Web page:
This short statement I posted on Facebook sparked a lot of discussion and private messages from fellow moms about times we’ve been judged. So I thought it worth re-posting here for my non-Facebook friends and family.

“Parenting is hard enough without parents judging one another. Why would you negatively label a child or a parent who are clearly struggling? Is it possible that you’ve never had to face the same challenges, or been in their shoes? Why then look down your nose at someone else’s kid or someone else’s parenting? Just because your kid is easier? Not all kids are born exactly the same. So if you find yourself patting yourself on the back because your kids were born with fewer challenges, remember, pride comes before a fall. Don’t get boastful, get thankful your child’s needs aren’t as intense. Don’t pass judgement, provide support. Parents who are already struggling to keep their head above water to meet their kids needs already feel like failures. Your judgement is more weight they can’t bear, and it is not helpful. Couldn’t you agree that, as parents, most of us are all just doing the best we can with the cards we’ve been dealt?”

After posting this, SO many fellow parents shared with me their bad experiences being judged. Their hurt and pain was evident, and the raw emotion they expressed proves that this is a huge problem plaguing parents everywhere. While it made me sad to hear of others’ pain in also being judged, it also validated my own experiences and made me not feel as alone. For years I allowed people close to me to look down their nose and judge my child because I misplaced my trust in them to share my parenting struggles with them. It’s a terrible thing, then, to feel you have to prove to the world that your kid is NOT awful, especially to those close to you, that he or she has so many incredible qualities that even their kids do not have. We all know what it’s like to be disliked, and for a people pleasing child (which most are) to sense this rejection, despite trying so hard to make others happy, it really hurts and it really sets them up for failure. It becomes to them a self-fulfilling prophesy. If their teacher thinks they’re terrible, for example, then everything that teacher does will come from that negative place, and will therefore scream to the child that they’re not good enough, and hence they become the terrible kid their teacher imagined them to be. I have this visual of a child struggling to walk up a steep hill, bushwhacking all the negativity coming from those who are close to them, who should be building them up, and helping them on their journey.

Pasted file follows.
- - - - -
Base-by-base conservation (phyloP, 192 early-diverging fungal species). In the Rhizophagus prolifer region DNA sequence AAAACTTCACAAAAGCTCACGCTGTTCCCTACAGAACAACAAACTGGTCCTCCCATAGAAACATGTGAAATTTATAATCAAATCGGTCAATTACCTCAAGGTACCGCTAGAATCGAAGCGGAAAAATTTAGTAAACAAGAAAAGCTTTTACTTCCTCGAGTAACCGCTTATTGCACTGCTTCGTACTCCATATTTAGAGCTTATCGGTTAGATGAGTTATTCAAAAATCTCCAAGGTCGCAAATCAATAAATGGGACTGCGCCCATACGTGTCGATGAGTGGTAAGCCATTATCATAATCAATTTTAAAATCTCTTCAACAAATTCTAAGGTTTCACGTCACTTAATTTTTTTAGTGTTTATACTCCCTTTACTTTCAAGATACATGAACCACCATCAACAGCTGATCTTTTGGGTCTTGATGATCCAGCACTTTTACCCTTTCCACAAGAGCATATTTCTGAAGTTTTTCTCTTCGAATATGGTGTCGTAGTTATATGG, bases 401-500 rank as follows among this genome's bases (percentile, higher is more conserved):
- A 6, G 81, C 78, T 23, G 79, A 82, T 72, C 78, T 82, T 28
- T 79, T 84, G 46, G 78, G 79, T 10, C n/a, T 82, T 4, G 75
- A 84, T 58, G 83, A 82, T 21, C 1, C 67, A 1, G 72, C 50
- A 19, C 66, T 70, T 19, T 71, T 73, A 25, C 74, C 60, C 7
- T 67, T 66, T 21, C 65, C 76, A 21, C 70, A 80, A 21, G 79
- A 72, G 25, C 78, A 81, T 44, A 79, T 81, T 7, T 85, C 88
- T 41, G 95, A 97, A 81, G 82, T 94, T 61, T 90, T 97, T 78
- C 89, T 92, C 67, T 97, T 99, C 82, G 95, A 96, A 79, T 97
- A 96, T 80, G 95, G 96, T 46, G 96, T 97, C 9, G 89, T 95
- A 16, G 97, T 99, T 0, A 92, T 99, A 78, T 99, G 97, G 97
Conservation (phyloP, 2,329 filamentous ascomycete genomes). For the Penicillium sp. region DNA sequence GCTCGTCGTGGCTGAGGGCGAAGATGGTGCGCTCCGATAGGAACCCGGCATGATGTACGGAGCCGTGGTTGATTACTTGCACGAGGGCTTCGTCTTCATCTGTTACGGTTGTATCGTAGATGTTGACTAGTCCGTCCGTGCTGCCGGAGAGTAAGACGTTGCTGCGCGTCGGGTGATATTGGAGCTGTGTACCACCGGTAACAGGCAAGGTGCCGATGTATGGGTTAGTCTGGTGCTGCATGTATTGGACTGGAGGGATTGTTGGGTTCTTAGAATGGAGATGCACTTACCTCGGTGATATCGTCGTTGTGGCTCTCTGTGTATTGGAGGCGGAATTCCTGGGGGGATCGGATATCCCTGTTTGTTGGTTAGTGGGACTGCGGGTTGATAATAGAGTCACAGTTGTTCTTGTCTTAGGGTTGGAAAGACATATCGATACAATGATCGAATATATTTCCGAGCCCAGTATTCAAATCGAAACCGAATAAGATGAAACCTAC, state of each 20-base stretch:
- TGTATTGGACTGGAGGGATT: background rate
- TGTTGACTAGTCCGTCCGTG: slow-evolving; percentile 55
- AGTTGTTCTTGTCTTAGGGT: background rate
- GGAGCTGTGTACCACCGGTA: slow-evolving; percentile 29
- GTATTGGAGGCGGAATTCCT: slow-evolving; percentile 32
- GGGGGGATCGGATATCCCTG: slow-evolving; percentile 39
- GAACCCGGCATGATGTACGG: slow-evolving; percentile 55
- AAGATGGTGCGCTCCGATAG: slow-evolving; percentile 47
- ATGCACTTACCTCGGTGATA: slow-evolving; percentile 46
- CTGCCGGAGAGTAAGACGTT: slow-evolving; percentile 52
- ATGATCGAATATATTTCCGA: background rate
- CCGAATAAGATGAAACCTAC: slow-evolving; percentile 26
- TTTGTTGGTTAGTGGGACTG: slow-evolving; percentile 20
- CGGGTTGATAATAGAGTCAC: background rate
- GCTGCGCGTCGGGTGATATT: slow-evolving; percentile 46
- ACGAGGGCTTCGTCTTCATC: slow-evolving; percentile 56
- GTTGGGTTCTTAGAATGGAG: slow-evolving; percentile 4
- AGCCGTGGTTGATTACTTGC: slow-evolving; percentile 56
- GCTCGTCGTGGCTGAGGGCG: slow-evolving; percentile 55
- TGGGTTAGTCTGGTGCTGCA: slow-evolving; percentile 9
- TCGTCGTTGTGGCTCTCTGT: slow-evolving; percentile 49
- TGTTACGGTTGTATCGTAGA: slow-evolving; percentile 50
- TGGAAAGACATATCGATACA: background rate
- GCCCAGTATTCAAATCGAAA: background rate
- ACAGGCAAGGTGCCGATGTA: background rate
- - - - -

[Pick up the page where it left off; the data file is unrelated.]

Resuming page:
So my challenge to other parents and non-parents alike is this: build each other up. Compliment every parent you see, especially those who seem to be struggling.

Tell parents:

1) Some positive things about themselves. Tell them, “You’re doing a great job!” If you don’t think they are, then look within your own heart, and search harder. Acknowledge you don’t have the whole picture, and you’ve not been in their shoes. (If you had, your compassion would naturally and easily flow, not your judgement. So allow the times you feel judgmental be a barometer to you of your lack of understanding, not their lack of good parenting.) Because chances are, they are REALLY working hard, and really doing their best.

But MOST importantly, tell a parent

2) Some positive things about their child. Praise the good things about the child. (Again if you can’t think of any, look within your own heart and identify why you can’t find the good – because it’s definitely there, your inability to see it doesn’t mean it doesn’t exist.) Let that parent know their child is valued, and why. We all need to know the world sees good in our child, that the world loves our child, appreciates their good qualities, and values them as people. We need to know it, and our kids need to know it too – they desperately want to be loved and accepted for who they are, and helped in love and support along the way.

So that’s my challenge – see how many parents you can compliment today, how many you can assure that they’re doing a good job, and how many kids and parents alike you can praise and BUILD UP today!!! And hopefully it will return to you in kind.

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